What is peripartum cardiomyopathy?
Peripartum cardiomyopathy is a condition that some people get during pregnancy or soon after childbirth. The heart muscle stretches more than normal and becomes weak. It may cause problems, such as heart failure. This means your heart can't pump the blood your body needs. It can be long-term and sometimes causes death.
What are the symptoms?
Symptoms include shortness of breath and swelling in the legs. You may also feel very tired and feel faint or dizzy. Other symptoms include chest pain, a rapid heart rate, a cough, and trouble breathing when you lie down.
How is it diagnosed?
Your doctor will ask about your symptoms and your past health. They may ask about your family history. You will have a physical exam. You will also have tests, such as an echocardiogram (echo) and an electrocardiogram (EKG or ECG). You may have a chest X-ray and an ultrasound of your heart.
How is peripartum cardiomyopathy treated?
Treatment focuses on relieving symptoms and helping your heart work better. Treatment may include taking medicines. You and your doctor will work together to find a treatment plan that works best for you.
What increases your risk?
Your risk is higher if you:
- Have high blood pressure or preeclampsia.
- Had high blood pressure or preeclampsia during a past pregnancy.
- Are pregnant with twins or more.
- Are age 30 or older.
- Smoke, drink alcohol, or use drugs.
- Are very overweight.
- Had cardiomyopathy in a past pregnancy or have a family history of it.
- Take or have taken medicines to treat preterm labor.
Pregnancy-related heart problems are more common and more likely to cause death in people who are Black, American Indian, or Alaska Native. There is no simple reason why. Less access to good health care and differences in how patients are listened to and treated are part of it. Other health, economic, and social issues, including racism, also increase the risk for these groups. If you're a member of one of these groups, share your concerns with your doctor and talk about what you both can do to avoid problems.
How can you reduce your risk for problems?
You may not be able to prevent cardiomyopathy during your pregnancy. But you can take steps to lower your chances of having problems from this heart condition.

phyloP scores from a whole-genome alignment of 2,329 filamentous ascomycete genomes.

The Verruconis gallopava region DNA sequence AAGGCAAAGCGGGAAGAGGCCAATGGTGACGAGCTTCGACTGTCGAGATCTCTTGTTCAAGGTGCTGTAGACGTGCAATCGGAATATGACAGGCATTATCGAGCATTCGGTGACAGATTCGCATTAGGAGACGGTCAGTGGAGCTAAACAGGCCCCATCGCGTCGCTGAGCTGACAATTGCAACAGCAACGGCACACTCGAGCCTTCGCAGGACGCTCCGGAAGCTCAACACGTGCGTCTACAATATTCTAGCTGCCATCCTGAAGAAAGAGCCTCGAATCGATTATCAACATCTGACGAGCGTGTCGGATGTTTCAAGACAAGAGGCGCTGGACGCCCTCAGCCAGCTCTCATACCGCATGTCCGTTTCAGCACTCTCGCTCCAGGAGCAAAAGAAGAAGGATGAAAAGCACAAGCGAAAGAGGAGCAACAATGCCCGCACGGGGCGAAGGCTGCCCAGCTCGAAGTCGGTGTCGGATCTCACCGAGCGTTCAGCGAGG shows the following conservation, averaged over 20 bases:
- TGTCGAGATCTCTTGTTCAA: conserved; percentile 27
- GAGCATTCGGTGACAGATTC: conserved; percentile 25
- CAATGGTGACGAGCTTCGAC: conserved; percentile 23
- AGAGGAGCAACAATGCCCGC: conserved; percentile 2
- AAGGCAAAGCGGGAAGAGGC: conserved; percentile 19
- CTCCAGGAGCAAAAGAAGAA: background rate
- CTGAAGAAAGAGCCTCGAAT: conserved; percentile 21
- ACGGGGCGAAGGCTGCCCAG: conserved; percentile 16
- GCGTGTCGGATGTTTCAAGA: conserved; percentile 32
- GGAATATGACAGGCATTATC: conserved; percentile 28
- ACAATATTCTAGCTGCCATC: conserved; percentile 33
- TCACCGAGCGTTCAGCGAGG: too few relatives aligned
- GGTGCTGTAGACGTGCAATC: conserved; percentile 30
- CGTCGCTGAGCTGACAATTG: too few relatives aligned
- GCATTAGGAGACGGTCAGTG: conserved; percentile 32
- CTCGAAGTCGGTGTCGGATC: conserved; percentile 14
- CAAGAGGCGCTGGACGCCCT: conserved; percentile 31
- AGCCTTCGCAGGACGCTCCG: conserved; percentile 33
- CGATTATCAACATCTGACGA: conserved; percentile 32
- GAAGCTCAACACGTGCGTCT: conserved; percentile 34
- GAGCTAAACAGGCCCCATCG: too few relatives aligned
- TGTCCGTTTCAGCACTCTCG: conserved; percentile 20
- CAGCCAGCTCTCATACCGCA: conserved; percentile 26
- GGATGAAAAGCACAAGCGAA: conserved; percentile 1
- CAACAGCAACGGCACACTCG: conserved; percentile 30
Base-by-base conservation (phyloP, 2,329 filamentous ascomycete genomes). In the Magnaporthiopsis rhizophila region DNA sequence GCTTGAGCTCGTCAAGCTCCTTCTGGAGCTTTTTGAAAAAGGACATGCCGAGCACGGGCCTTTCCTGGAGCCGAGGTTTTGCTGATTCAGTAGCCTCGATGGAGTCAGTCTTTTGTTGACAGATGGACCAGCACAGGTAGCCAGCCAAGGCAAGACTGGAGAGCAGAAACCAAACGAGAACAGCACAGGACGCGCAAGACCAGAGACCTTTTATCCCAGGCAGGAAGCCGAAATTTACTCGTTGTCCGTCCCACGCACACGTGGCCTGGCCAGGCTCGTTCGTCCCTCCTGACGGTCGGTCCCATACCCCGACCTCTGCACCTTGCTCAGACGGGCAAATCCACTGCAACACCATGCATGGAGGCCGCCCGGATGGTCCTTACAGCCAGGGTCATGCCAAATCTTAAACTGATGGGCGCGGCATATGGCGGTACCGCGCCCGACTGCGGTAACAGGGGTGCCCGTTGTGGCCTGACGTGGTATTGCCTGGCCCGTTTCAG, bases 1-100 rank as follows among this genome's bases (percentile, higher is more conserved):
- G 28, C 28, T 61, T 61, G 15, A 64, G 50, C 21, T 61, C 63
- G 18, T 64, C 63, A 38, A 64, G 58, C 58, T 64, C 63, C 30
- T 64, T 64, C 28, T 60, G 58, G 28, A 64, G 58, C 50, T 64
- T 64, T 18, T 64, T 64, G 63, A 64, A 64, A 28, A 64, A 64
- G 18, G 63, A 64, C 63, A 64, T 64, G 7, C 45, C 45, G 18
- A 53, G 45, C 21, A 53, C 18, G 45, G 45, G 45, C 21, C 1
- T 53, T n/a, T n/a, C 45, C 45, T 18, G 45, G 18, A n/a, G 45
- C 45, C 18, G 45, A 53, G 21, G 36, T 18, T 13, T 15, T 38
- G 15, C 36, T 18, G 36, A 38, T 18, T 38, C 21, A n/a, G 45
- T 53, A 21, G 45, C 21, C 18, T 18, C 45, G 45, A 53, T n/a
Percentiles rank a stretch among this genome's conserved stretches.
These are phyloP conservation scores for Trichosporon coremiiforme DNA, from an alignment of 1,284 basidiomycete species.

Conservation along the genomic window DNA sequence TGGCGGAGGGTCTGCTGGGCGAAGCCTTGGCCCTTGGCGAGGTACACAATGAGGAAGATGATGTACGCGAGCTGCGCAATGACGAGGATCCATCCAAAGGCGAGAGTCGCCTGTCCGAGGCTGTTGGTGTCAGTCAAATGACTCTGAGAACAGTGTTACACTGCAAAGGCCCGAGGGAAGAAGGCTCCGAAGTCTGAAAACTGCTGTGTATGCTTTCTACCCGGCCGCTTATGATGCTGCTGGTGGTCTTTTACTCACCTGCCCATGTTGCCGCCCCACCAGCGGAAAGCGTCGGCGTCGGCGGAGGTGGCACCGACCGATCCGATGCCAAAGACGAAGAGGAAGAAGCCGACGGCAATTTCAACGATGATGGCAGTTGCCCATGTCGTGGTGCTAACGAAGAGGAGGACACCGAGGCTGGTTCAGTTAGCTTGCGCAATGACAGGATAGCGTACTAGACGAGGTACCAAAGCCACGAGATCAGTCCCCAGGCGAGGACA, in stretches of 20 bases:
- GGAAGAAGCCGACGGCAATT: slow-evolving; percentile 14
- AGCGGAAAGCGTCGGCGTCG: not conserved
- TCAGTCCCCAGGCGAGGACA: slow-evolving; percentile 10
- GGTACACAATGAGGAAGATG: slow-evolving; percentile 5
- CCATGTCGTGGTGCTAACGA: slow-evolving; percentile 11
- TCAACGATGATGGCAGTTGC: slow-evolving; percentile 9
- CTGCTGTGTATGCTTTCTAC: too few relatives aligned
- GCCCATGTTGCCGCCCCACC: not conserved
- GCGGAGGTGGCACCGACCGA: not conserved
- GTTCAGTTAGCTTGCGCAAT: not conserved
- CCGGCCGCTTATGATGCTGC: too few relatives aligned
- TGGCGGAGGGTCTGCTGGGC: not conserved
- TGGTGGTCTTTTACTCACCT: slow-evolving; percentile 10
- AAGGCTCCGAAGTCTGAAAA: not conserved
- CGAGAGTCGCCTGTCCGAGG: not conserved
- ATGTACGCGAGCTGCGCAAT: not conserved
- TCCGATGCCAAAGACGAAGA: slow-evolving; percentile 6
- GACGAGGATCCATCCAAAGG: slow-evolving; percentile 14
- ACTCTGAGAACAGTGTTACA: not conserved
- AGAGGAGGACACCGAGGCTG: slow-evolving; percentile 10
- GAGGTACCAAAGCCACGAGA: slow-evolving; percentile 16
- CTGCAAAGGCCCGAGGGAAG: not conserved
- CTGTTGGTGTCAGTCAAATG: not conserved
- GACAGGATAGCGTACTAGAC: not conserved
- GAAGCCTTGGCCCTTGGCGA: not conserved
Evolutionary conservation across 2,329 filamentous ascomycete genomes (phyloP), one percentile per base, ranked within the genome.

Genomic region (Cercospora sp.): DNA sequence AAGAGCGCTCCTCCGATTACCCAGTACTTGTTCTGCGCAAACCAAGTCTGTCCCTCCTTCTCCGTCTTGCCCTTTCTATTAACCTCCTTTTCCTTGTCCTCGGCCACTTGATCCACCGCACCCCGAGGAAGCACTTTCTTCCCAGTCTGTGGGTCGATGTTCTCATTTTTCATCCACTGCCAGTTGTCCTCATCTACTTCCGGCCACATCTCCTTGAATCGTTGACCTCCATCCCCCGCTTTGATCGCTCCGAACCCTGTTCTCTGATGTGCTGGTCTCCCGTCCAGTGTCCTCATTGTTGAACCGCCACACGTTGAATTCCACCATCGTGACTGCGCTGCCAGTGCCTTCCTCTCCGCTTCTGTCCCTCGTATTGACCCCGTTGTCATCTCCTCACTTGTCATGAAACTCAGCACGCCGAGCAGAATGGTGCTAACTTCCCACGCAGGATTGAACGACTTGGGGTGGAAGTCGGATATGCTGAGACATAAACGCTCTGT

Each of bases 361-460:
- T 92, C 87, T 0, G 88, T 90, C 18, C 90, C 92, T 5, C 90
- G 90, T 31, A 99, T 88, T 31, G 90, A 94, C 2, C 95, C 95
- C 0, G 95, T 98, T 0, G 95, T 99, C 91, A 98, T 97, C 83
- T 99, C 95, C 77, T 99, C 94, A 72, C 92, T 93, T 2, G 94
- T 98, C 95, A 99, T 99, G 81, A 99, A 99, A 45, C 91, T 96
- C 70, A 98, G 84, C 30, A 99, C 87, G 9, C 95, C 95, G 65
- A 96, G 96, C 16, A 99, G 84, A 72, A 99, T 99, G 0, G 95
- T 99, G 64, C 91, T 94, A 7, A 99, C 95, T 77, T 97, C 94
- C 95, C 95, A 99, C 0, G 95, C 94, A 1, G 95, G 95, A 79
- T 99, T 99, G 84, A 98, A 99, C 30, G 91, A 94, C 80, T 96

- Watch for symptoms of cardiomyopathy late in your pregnancy.
If you have swelling in your legs, feel very tired, have trouble breathing, or have other symptoms, tell your doctor right away.
- Share your health history with your doctor.
Tell your doctor if you have heart disease or a family history of it. Also tell them if you have high blood pressure. And tell your doctor if you had high blood pressure or preeclampsia during a past pregnancy.
- Trust yourself, and be direct.
You are the expert on your body. If something doesn't feel right, get help. If you don't feel like you're being heard, say so. You can say, "I know that pregnancy has risks. I want to be sure I'm getting good care." You could also ask a friend or family member to help you talk to your doctor. For some people, seeing a different doctor may be an option.
- Try to be active most days.
Talk to your doctor before you start an exercise program.
- Eat a variety of healthy foods.
These include vegetables, fruits, lean protein, and whole grains. Also eat foods low in sodium.
- Stay at a healthy weight for you.
Talk to your doctor about how much weight you should gain during pregnancy.
- Avoid smoking or using tobacco.
If you need help quitting, talk to your doctor.
- Avoid using alcohol or illegal drugs, such as cocaine.
If you think you may have a problem with alcohol or drug use, talk to your doctor.
- Take your medicines as prescribed.
Let your doctor know if you are having problems with medicines.
- Be sure to go to all doctor appointments.
When you are pregnant and during the months after delivery, regular checkups help the doctor find and treat problems early.
Current as of: June 25, 2023
Author: Healthwise Staff
Clinical Review Board: All Healthwise education is reviewed by a team that includes physicians, nurses, advanced practitioners, registered dieticians, and other healthcare professionals.